Learning to Read Using Sign Language
Sign language uses hand movement and facial expressions. Sometimes this is a good way to show your
child ideas and words. This can be a helpful way for your child to learn to read.
This is especially true if your child cannot lipread very well or has no residual hearing.
When you use sign language to read:
- Point to the pictures and words as you sign.
- Use signs in different places - on the book, by your face, on her arm.
- You don't have to know every sign to read with your child.
- Everyone makes mistakes when they first sign. Just do your best!
- Sit facing your child when you read. Then, your child can see you sign.
- Put your child in your lap when you read. Wrap your arms around him. Then he can see what you sign.
There are different types of sign language.
Each of them helps your child learn to read in a different way:
American Sign Language (ASL)
The word order and grammer of sentences in ASL is different from English. Some parents choose to
teach their children sign language because it uses the eyes, instead of the ears to learn. This can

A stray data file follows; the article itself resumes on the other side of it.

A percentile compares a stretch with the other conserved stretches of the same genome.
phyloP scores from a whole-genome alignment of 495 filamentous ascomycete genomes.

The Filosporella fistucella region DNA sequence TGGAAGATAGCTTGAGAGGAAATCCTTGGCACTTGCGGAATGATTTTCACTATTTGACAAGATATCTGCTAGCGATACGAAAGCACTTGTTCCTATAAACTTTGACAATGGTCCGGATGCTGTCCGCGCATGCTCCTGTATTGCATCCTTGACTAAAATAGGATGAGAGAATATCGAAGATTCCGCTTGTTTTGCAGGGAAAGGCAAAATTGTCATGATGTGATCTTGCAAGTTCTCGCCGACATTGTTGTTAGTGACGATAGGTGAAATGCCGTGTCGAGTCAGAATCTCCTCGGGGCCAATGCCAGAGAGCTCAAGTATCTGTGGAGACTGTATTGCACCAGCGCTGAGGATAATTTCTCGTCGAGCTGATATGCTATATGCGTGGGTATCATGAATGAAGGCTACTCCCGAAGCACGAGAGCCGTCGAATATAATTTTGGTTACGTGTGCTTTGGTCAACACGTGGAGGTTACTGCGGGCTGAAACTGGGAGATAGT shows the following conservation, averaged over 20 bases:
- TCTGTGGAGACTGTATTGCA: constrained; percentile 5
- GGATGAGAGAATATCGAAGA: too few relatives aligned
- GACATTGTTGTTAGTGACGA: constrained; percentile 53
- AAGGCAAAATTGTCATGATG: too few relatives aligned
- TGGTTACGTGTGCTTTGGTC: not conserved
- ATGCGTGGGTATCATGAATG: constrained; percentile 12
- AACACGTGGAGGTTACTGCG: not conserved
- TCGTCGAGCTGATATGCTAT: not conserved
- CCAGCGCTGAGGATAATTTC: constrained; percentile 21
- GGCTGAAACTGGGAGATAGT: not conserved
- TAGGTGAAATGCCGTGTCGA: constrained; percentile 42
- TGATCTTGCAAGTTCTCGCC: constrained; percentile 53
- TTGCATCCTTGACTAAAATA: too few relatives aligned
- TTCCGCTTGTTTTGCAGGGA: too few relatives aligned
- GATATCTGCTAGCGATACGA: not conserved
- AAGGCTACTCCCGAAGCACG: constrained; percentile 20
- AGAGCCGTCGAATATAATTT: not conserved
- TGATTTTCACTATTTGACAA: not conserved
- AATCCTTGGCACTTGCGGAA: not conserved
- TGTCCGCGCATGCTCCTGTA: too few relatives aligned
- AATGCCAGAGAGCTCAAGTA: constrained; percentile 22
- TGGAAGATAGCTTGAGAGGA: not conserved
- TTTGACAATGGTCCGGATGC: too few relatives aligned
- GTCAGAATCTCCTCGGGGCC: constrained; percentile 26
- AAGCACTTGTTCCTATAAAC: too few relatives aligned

help a deaf child understand the language better.
- If you can, it's great to tell the story to your child in sign language first. Then read the story
- You can Fingerspell some words to your child as you read. This will help him learn the letters for the
- Remember that ASL signs will not match what is spoken word for word.
- Help your child see the connection between the ASL sign and the English word.
The BiBi approach
teaches children in ASL. BiBi treats spoken English and
written English as two separate ways of communicating. English is considered a second language.
Children are taught in ASL how to read English.
- Use flash cards to teach words. On one side of the card put the picture of the sign.
On the other side of the flash card put a picture of the word and write the word in English.
This will help your child learn to spell.
Manually Coded English (MCE).
MCE uses English grammer and word order. It also adds signs to help your child understand.
Some examples of MCE are Pidgin Sign English (PSE), Signed English (SE) and Signed Exact English (SEE).
Some parents choose to teach their children MCE to make it easier for them to learn to read English.
- You can match MCE to English sentences in a book.
- MCE can be matched to spoken English on a TV program or video.
- MCE helps your child learn English grammer and word order.
- Read a children's book by yourself. Write down the words that you think your child won't know.
Teach the child these words and signs. Then, read the book with your child.
Learn more about Sign Language:
Next: Using Oral Communication to Read